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Former Navy firefighter opens Magdalene House in southwest Detroit to aid homeless women

Cara Wendling in front of Magdalene Housefixed

Cara Wendling has lived a life of service.

She served in the U.S. Navy, which left her with debilitating insomnia. She worked at the Manna Community Meal, a soup kitchen in Corktown and as a counselor for fellow veterans in New Orleans. She also worked on Bernie Sanders’ presidential campaign and did a stint with the nonprofit AmeriCorps, which engages adults in public service work. Now she is getting ready to open a Catholic Worker House in southwest Detroit for expecting mothers and mothers with newborns experiencing homelessness.

Wendling, 33, and a native of Chesaning, came into some money and “decided to plant my roots in Detroit.” She used the dollars to buy a home at 9216 Mason Place that was in tax foreclosure from Wayne County.

The Magdalene House was born.

“My initial idea was to have the house be home to female veterans,” she says, “but I learned that veterans are well taken care of in Detroit. My house will be open to all women.”

The house is currently undergoing renovations and Wendling is getting lot of help from family, friends and organizations. Friends are bringing in donations. Her mom is helping her paint and is bringing flowers from her house to dress up the landscape. A youth group from St. Gabriel’s parish in southwest Detroit is doing gardening, chipping paint and other things.

A volunteer, John Lowe, from St. Gabriel’s parish works on drywall.

A volunteer, John Lowe, from St. Gabriel’s parish works on drywall.

When the house is renovated Wendling will be able to provide a home for four women. They will be recommended by Southwest Solutions and the Coordinated Assessment Model (CAM). There will also be referrals from the Day House, a Catholic Worker House run by Father Tom Lumpkin, who also serves as a mentor for Wendling. Lumpkin also co-manages Manna Community Meal, a soup kitchen at St. Peter’s Episcopal Church, with Marianne Arbogast. Manna Meal is co-sponsored by St. Peter’s Episcopal Church and Most Holy Trinity Catholic Church.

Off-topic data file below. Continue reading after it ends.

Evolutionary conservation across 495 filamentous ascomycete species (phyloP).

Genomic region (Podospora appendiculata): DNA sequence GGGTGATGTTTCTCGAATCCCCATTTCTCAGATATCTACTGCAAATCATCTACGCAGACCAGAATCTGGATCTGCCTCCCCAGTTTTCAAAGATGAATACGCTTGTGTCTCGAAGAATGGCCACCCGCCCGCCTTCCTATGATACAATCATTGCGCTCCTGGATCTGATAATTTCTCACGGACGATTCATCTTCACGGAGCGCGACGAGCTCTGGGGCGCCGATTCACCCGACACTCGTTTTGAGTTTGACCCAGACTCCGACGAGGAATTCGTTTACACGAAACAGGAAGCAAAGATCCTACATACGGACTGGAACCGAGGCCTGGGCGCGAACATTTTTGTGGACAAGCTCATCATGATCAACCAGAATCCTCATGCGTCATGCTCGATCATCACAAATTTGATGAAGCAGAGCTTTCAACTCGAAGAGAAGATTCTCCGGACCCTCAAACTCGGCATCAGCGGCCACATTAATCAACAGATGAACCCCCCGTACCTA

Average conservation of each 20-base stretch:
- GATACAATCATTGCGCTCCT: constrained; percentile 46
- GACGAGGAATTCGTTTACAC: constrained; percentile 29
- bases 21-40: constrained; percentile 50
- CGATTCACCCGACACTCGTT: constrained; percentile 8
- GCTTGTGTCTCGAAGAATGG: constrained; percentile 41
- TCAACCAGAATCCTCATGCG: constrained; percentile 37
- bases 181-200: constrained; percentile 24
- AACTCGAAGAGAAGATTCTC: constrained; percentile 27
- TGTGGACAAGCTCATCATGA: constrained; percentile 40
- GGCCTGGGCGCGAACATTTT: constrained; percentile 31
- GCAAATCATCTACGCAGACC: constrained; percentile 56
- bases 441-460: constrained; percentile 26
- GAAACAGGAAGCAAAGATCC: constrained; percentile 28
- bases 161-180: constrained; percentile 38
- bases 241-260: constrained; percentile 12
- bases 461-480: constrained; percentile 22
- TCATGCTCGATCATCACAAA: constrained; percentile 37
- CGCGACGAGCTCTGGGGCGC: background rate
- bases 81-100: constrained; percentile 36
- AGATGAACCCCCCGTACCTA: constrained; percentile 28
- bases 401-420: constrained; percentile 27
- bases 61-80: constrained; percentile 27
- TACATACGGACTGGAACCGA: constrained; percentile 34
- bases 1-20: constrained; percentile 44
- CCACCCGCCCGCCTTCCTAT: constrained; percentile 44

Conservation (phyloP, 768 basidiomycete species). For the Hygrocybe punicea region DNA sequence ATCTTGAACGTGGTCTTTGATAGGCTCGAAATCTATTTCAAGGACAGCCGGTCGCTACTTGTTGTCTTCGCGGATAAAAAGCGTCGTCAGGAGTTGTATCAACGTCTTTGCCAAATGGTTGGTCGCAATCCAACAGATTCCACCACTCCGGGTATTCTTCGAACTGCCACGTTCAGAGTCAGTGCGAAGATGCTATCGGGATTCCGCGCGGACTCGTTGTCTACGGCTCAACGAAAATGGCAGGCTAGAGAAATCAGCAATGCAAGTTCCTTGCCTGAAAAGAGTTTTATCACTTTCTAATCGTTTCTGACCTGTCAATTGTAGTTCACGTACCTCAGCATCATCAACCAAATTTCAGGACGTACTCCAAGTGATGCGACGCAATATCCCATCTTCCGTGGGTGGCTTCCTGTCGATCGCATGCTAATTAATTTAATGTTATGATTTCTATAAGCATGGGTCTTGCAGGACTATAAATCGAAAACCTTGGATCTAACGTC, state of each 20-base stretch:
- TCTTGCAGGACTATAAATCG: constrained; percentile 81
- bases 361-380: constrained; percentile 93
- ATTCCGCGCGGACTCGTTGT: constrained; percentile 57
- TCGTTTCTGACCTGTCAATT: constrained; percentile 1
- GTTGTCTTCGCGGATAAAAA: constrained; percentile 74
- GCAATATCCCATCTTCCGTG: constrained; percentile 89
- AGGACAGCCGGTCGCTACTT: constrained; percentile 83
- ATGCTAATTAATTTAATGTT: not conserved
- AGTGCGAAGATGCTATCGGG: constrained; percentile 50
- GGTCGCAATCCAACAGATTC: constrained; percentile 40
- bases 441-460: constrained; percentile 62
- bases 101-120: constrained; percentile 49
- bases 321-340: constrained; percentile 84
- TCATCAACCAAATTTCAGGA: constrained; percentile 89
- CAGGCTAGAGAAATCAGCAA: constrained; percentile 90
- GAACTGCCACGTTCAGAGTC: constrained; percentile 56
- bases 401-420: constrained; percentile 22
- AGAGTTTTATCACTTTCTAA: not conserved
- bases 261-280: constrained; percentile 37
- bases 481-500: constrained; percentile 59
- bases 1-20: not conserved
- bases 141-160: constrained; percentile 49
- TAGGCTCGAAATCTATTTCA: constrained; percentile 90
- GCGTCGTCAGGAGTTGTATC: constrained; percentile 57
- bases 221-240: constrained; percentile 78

The renovations should be completed by September 21, and she hopes to have her first guest by the end of October.

Wendling chose to name the house after Mary Magdalene because she felt “spiritually drawn” to the woman who was one of Jesus’ followers and is considered a saint by the Catholic Church.

“The Bible says Jesus cast seven demons out of her,” Wendling says. “She was a full mess. I could relate to that because of the insomnia.”

A fundraiser will be held September 6 at 6:00 p.m. at the Gaelic League, 2068 Michigan Avenue, to raise money for the Magdalene House. Music will be provided by Corktown’s The Codgers. Food includes homemade shepherd’s pie and dessert, and there will be a raffle and giveways. The cost is $20 at the door.

There’ll also be Guinness provided by Paddy Lynch, a funeral director in the family business of Lynch & Sons and one of Wendling’s supporters. He also is donating a Happy Hour Kresge Mansion tour and a Schvitz spa package for six-eight for the raffle. Lynch bought and renovated the 1915, six-bedroom Kresge mansion six years ago. Detroit Bikes owner Zak Pashak donated the A-type bike, one its signature bikes.

If you can’t make the event and want to donate, please go to the Magdalene House website.

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Lynch, who like Wendling believes in giving back, serves on the Board of Directors at Cristo Rey High School in Southwest Detroit, South Oakland Shelter and the Christ Child House.

“I hope I can provide a network that will help Cara move forward,” he says, emphasizing that starting out slow by providing a place for a small number of women is the right way for Wendling to go.

“Cara will learn a lot about living this lifestyle,” he says. “It can be more complicated than we would want it to be.”

Many of these women suffer from mental illness and simply cannot live alone. These women are what many would call a “failure,” Lynch says. “What makes people like Father Lumpkin and Cara live this life is not about success, or a way to gauge success. It is not about money, it is about human relationships.

“There is a freedom in setting aside worldly things and living among people who don’t have those things,” he says.

He points out these Worker Homes are not 501c3 corporations. They work off the grid and rely on donations and volunteers that help them make a difference in the lives of those less fortunate.

 Once the  Magdalene House is fully renovated, it will be home for four women

Once the Magdalene House is fully renovated, it will be home for four women


This dining room will soon be filled with the lively banter of residents.

This dining room will soon be filled with the lively banter of residents.

There are many things in Wendling’s life that led her to the Manna Community Meal soup kitchen and then to the Magdalene House.